Commentary: Is the Sun Setting on Hong Kong's Freedom?
By Mark L. Clifford and Pete Engardio
After Hong Kong released its proposal for tougher national-security laws on Sept. 23, only a dozen people showed up at a protest rally. That complacency now is giving way to a firestorm of criticism. As they digest the details, political activists and business, media, and legal professional associations are sounding alarms.
What a relief. The controversy has revived the feisty, freedom-loving Hong Kong that seemed to be disappearing amid the recession and absorption into China. If only Hong Kong can use this flap to retrieve its freedoms, all of Asia could benefit.
The debate is emerging as a defining moment for Hong Kong and its future as one of Asia's most open societies. It is a crucial test for the Beijing-backed Administration of Chief Executive Tung Chee-hwa. If Tung and Beijing are wise, they will listen to the criticism and tone down the worst aspects of the legislation, which could crimp Hong Kong's value as an international business center. If corporations and foreign governments with stakes in Hong Kong are wise, they will start complaining as well, both privately and publicly.
At issue is how Hong Kong lives up to Article 23 of the Basic Law, which China and Britain negotiated in the 1980s in view of the 1997 handover. It states that Hong Kong must prohibit "treason, secession, sedition, subversion against [China], or theft of state secrets." The Basic Law doesn't define these offenses; it simply says Hong Kong must enact the needed legislation "on its own."
Hong Kong could have taken a minimalist approach by modifying its existing laws, leaving civil liberties intact. Instead, the Tung government consulted Beijing and concocted chilling measures that Democratic Party Chairman Martin Lee calls "the last nail in the coffin" of political freedoms. Hong Kong probably won't make public its draft of the legislation until January. But measures in the consultation paper would make it a criminal offense to obtain or publish "unauthorized and damaging disclosure of protected information." The new law would let authorities ban activities whenever they believe that doing so is "in the interests of national security or public safety or public order."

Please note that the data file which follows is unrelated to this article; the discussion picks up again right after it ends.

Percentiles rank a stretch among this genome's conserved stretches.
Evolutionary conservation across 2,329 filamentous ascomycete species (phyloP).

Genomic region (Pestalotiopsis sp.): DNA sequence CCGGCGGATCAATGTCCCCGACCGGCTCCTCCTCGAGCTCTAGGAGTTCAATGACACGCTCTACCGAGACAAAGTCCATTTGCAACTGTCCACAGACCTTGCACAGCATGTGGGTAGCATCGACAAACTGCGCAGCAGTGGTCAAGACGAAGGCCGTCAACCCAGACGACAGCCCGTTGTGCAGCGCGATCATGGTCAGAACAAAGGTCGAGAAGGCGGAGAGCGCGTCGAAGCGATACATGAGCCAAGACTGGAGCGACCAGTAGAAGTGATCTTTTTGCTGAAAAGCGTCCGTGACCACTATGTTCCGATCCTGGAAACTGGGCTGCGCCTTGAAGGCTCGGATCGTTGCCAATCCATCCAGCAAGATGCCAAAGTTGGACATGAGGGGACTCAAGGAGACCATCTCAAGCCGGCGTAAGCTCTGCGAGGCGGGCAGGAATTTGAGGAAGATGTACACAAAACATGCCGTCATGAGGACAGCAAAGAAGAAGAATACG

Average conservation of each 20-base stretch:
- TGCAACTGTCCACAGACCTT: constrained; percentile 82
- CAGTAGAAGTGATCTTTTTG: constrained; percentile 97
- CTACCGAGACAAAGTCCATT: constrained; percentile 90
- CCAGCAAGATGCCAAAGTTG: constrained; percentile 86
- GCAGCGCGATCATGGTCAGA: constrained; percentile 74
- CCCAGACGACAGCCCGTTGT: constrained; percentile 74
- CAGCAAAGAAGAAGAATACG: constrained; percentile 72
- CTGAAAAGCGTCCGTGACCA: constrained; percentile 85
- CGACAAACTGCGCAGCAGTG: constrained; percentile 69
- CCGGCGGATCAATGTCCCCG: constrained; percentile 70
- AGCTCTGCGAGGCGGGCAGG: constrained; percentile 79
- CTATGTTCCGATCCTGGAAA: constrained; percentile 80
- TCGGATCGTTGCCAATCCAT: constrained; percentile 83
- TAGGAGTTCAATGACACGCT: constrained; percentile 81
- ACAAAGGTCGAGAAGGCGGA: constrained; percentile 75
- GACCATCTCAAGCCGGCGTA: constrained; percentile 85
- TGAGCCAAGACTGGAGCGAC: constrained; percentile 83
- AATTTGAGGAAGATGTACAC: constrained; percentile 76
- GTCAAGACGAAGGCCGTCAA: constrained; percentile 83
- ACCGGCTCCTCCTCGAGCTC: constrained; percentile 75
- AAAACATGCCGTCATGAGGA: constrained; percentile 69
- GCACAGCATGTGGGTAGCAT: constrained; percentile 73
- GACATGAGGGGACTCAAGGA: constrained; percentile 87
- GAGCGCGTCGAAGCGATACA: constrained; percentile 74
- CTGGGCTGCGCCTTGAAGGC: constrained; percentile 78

Critics fear Hong Kong's controls on speech and political activity will be like China's. In fact, says Yuen Ying Chan, head of the University of Hong Kong journalism department, the proposed laws "are more restrictive than on the mainland." Journalists in China, for example, have been jailed for publishing "state secrets" as banal as unreleased economic data. In Hong Kong, they could be prosecuted merely for "unauthorized possession" of information.
Foreign business organizations are concerned. "The free flow of information is one of the major attractions for business here," says American Chamber of Commerce Chairman James E. Thompson. AmCham is likely to call for a full debate on the draft bill itself.
There are signs Hong Kong's leaders are becoming less deaf to complaints. Officials say the Article 23 bill presented to the legislature, probably in January, may be more lenient than the consultation paper. "The key issue is whether we're prepared to listen to objections and amend our proposals," says Security Secretary Regina Ip. Officials also assure that the worst fears are unwarranted. "Clamping down on press freedom is the last thing we want," says Solicitor-General Robert Allcock. "These will be Hong Kong rules administered by Hong Kong courts."
Well-intentioned public servants come and go. Rule of law means putting justice in the hands of statutes and courts, not the discretion of whoever is in power. What Hong Kong needs is clear laws that meet international norms for freedom of information and association--but comply with Article 23. It is not too late for Tung's government as well as Beijing to back off from some of the most draconian ideas. Besides, five years after the handover, Hong Kong remains remarkably stable despite a feisty press and opposition parties. Leaders in both Hong Kong and Beijing must realize an open society is one guarantee of the city's continued prosperity.
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Clifford manages the Hong Kong bureau. Engardio is a senior news editor in New York.